I think it’s important to remember not only the soldiers who died in foreign countries, but also the soldiers who died right here in America. They died without volunteering to be experimented on by their own government. The government considered them expendable. Just human guinea pigs to see what the bomb would do to them. And while we’ve made progress, neither the living vets nor the people who died have been properly compensated for the mess created. This isn’t a partisan thing, and it’s not about whether you approve of the military or not, this is just messed up what happened to people.
There’s very little he’ll leave alone, if given the chance.
But the more I think about it… I like having a memorial shrine, I will put it back together again, but the cat will knock it over again unless I buy some museum putty or something, which I’m not sure I’m willing to do.
And the more I think about it, the more fitting it is that my dad’s things are sometimes all over the house, reminding me of him in everyday life.
I sleep with his rocks in my bed.
I wear his clothing.
I find things he owned everywhere.
I use his tools.
I’ve said before that objects are my best form of communication. With my father, this is true. All of his things don’t just each remind me of him. Each one had a specific relation to him.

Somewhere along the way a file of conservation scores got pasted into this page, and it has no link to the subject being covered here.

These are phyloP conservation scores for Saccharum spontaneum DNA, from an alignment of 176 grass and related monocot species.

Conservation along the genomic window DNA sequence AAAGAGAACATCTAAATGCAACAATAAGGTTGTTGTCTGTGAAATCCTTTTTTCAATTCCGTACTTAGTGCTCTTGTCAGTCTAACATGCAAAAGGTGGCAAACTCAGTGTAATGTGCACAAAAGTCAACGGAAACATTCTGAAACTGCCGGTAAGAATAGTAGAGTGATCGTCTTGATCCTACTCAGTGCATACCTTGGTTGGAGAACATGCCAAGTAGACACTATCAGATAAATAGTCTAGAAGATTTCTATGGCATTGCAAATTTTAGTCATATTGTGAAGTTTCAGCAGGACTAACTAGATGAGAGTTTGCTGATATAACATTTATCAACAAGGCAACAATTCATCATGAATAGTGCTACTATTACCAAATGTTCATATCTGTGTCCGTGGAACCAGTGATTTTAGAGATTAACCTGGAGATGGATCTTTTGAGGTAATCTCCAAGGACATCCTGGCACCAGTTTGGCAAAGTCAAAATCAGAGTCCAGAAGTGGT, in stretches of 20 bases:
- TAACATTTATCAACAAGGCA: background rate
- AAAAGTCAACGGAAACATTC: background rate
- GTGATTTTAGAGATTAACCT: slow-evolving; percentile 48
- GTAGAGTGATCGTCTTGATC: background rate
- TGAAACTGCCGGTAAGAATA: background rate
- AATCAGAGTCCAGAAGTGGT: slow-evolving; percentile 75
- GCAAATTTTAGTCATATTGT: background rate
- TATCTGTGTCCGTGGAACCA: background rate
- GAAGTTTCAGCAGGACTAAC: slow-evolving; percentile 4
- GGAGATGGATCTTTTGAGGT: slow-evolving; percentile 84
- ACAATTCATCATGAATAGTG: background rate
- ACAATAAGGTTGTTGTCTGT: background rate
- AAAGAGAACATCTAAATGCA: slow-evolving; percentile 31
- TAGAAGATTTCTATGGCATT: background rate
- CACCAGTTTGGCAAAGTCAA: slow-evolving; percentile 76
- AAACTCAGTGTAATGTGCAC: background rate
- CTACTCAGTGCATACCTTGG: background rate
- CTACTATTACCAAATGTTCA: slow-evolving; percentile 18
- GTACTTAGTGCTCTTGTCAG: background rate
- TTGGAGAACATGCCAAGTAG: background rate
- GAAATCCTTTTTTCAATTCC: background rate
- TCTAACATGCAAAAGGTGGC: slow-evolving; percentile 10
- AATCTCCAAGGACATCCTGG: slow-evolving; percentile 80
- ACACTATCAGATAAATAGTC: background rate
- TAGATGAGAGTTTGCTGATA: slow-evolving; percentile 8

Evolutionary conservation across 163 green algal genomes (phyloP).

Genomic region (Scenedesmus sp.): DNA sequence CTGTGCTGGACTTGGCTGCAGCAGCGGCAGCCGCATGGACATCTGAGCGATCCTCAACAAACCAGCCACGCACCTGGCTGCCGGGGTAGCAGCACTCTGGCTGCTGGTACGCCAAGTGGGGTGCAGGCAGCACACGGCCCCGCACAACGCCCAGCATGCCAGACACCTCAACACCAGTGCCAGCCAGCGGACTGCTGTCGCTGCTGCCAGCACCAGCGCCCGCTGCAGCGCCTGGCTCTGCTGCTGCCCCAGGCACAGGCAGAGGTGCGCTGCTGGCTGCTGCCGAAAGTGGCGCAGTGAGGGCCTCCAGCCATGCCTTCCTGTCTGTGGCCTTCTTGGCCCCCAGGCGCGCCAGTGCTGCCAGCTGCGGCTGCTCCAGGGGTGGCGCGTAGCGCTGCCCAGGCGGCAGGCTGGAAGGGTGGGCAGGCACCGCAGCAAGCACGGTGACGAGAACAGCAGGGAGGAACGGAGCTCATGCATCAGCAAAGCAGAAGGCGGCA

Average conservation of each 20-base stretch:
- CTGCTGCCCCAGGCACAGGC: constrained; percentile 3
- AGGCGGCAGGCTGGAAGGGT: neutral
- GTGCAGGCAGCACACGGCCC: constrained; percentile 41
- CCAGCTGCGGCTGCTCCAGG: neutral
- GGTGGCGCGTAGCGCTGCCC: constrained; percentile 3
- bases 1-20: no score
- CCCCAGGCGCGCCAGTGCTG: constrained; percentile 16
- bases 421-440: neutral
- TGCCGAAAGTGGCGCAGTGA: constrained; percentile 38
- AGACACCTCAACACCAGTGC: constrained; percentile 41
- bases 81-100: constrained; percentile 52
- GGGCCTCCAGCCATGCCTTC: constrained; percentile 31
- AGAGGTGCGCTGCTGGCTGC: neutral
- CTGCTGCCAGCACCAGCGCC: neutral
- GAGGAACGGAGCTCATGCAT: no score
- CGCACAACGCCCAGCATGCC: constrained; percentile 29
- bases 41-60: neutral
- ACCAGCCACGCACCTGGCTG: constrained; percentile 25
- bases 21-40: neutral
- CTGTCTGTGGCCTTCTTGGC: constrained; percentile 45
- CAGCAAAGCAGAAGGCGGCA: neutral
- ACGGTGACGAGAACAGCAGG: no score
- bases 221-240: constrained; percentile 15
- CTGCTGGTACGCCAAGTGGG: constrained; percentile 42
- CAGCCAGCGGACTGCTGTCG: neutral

Taken together, they point back to who he was with the precision of a laser beam.
And they will do that whether they are properly arranged on the shrine or scattered everywhere by the cat.
And I love remembering my father. I love finding him in my current life, in who I have become. I love relating to him in an ongoing way even though he is dead. Because who he was can’t be erased and his influence on the world still exists and will always exist.
I don’t idealize him the way some people do when someone dies, though. I remember the worst parts about him. But I don’t feel like I’d be remembering him if I did otherwise. It would feel like an insult to his memory to turn him into an image of something he never was.
But I also don’t feel the horrible feelings most people expect with grief, for the most part. I feel like he is still in my life, just not present. His things remind me of who he was, and his influences and actions ensure he’s still around in everything I do. I still have an ongoing relationship with him. Most of the time I remember him with joy.
Bottom line is, I love my father. And maybe sometimes overzealous kittens make you put things in perspective. Remembering my father is not confined to one part of the house, it is integrated into my life. Memorial shrines are a good thing, don’t get me wrong, but having them disrupted can make you think.
Maybe it’s because I’m in Vermont. I don’t know. People come up with a lot of weird meanings for my hat. They think it’s a cowboy hat. Or an adventurer hat. Or some kind of costume. It’s not any of the above. It’s my father’s hat.